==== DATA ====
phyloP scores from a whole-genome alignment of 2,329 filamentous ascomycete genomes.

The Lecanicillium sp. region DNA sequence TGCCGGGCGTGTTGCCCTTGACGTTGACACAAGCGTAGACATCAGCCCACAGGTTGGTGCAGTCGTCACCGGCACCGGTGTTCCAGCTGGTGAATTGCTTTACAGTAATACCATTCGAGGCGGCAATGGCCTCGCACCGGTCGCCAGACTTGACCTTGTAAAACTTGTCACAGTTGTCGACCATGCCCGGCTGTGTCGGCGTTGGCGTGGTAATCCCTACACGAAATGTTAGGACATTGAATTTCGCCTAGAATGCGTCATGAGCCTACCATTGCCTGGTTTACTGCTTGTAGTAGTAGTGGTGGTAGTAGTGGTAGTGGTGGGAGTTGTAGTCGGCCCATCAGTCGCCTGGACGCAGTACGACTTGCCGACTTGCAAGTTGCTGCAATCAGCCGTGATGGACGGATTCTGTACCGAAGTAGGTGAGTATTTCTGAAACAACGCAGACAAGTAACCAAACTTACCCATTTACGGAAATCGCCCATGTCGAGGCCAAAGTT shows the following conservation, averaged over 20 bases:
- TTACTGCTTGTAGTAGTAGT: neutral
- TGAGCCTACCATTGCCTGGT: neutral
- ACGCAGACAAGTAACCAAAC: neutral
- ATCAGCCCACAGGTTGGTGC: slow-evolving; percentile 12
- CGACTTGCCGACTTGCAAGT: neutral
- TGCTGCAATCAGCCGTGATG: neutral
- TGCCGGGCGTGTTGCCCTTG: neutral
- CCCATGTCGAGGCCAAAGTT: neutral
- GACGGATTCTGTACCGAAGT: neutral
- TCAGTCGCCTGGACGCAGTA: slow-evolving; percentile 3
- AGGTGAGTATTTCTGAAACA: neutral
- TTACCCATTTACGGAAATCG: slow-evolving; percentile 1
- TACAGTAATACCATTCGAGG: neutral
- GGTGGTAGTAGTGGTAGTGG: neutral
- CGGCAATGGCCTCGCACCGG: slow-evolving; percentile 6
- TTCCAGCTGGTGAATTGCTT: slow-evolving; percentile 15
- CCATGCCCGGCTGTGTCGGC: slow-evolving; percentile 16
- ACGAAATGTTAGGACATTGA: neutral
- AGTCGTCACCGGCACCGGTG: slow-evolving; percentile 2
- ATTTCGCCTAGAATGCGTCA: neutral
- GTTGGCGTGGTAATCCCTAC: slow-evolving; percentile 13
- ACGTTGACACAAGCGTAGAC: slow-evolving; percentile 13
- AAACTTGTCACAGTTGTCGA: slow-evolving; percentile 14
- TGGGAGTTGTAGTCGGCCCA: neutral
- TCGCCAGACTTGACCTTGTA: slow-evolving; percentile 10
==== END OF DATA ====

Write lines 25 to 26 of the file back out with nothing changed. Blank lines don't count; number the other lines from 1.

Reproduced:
- AAACTTGTCACAGTTGTCGA: slow-evolving; percentile 14
- TGGGAGTTGTAGTCGGCCCA: neutral